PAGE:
Amanda Lohrey is an Australian fiction writer. Over a writing career starting with The Morality of Gentlemen in 1984 she has written seven novels and one book of short stories. In 2012 she got the Patrick White Award, which seems to be a kind of consolation prize for highly regarded Australian writers with a solid body of work, who have never got the recognition they deserve. A few local awards, a Longlisting for the International Dublin Literary Award and that’s about it. But that is not to say she doesn’t take on controversial subjects. In The Morality of Gentleman she dives right into the politics of Unionism in her account of a complicated legal case from the 1950’s. She comes from a working-class background and says that her work is always political.
The Labyrinth is her latest book, and her second book set in the fictional town of Garra Nalla. As she tells it, it is a small coastal community that has a peace and simplicity that draws exhausted city dwellers.
In her first book set in Garra Nalla, Vertigo, published in 2008, Luke and Anna leave the city and buy a run-down old house there. They are exhausted and weighed down by grief. To them it seems, at first, a place of refuge.
They could see where the ocean tides flowed into the river, and how at high tide the shallow trench would rise in depth until it merged with the lagoon. But on this day the tide was out and the lagoon so uneven that it emerged in a pattern of curved sandbanks and warm, shallow pools. It was only in its north-western corner, furthest from the ocean, that the broadwater remained both deep and still, and here it was graced by a colony of black swans.
Luke and Anna begin to make a home and find friends among their neighbours, but then an overwhelming force of nature threatens all they have tried to make.
The speed with which the fire-ball engulfs them is something they will later replay in their heads, over and over, because it is scarcely credible. One minute the squall line of cloud, the next a maelstrom of smoke and flaming embers hurtling into the backyard. Luke runs towards the nearest of these and begins to beat at it in a fury. The noise of the wind is infernal; within its incendiary metallic roar he can hear the ferment of the trees, their hiss and crackle as they combust into a firestorm. A geyser of white-hot cinders sprays above the fence line like a giant Roman candle and he sees that the side gate is alight, only a few metres from the veranda.
Vertigo is a novella of 140 pages, an exquisite book with small black and white photos of sky and trees and fire (taken by Lorraine Briggs). It is written by an author with an eye for birds and seas and the inconsistencies of humans and nature.
The Labyrinth, published this year, has a heroine who has a grim reason for settling in Garra Nalla. Erica Marsden’s son Daniel is in prison for a crime that caused the death of several people, again by fire, but by a fire he has lit as an act of hate and revenge. The prison where he is serving his sentence is in a town within driving distance of Garra Nalla.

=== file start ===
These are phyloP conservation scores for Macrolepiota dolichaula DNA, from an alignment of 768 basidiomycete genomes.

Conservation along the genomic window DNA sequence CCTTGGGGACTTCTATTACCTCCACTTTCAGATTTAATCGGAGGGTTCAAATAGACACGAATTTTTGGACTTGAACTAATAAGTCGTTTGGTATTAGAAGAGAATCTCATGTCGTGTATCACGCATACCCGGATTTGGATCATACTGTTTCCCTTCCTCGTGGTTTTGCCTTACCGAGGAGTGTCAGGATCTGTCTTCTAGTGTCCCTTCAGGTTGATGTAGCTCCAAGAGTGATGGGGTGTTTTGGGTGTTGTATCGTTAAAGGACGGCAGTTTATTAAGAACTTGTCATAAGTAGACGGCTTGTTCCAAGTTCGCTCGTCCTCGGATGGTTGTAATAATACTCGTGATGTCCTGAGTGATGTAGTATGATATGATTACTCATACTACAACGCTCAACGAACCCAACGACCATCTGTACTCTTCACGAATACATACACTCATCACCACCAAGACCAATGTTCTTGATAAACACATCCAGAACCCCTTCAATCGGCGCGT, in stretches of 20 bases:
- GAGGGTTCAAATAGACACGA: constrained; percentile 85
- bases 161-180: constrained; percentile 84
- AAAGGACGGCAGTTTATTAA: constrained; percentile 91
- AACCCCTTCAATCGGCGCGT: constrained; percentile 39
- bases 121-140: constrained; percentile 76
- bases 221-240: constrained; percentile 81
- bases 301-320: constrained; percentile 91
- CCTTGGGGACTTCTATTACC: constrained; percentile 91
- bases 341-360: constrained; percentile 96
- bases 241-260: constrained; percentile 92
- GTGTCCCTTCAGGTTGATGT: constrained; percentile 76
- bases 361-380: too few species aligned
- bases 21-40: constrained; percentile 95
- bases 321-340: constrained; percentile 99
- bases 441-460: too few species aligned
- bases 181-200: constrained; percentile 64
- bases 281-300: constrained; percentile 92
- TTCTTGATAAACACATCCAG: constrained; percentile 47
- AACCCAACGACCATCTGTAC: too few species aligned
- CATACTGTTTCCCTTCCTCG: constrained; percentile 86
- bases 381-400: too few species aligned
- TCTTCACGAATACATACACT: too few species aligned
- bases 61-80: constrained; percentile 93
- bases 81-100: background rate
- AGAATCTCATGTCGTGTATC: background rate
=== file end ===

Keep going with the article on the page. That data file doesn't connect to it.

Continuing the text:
If Luke and Anna in Vertigo were a young united couple, Erica is older and alone and vulnerable. Erica has sought out a house with some ground around it because of a dream.
…a dream of intense clarity…I was living on a great desert plain, a place of immense horizons and dazzling light where there was no depth of field, no shadow, just a blessed sunlit transparency. In this desert was a city of white walls and low rooftops and at the centre of the city was a vast labyrinth. In an instant I was within the labyrinth but as I approached the centre I woke and at up in bed with my hands over my eyes, as if to preserve the image of its form, the seductive curves of its sinuous path.
This dream stays with Erica, as a path of action that can help her deal with her son’s life sentence. She remembers her father saying, ‘the cure for many ills is to build something.’ and this becomes her motivation for buying the run-down old house in Garra Nalla.
Gradually we learn about her life: growing up in a mansion that is an insane asylum presided over by her father, the disappearance of her mother, her distance from her brother Axel. She seems to drift through life, acted on by fate, with low paid jobs and bad relationships. Even after she has Daniel, his father leaves her and she later drifts into an obsessive relationship that is violent.
In Garra Nalla, a different life takes shape. She visits Daniel every two weeks, even though he is mostly unreachable, she researches labyrinths, and gets to know her neighbours.
And, again by chance, she meets Jurko, an illegal immigrant, who is also a stone mason. Jurko and Erica have a rather abrasive relationship, but somehow their project draws in other isolated members of the community.
When he has to leave, in flight from the authorities, the labyrinth is not finished, but Erica has found some kind of healing
There, at that open door, pitcher in hand, I turn to look again at the spiral, now barely discernible in the dusk. The fugue is ended, and I will go inside and ring my brother.
A moving and beautiful novel. It explores many aspects of life, and particularly Australian life. A celebration of the natural world, it also explores the destructive relationships between men and women, the plight of the homeless refugee and the abused child, and of the healing that can come through acceptance.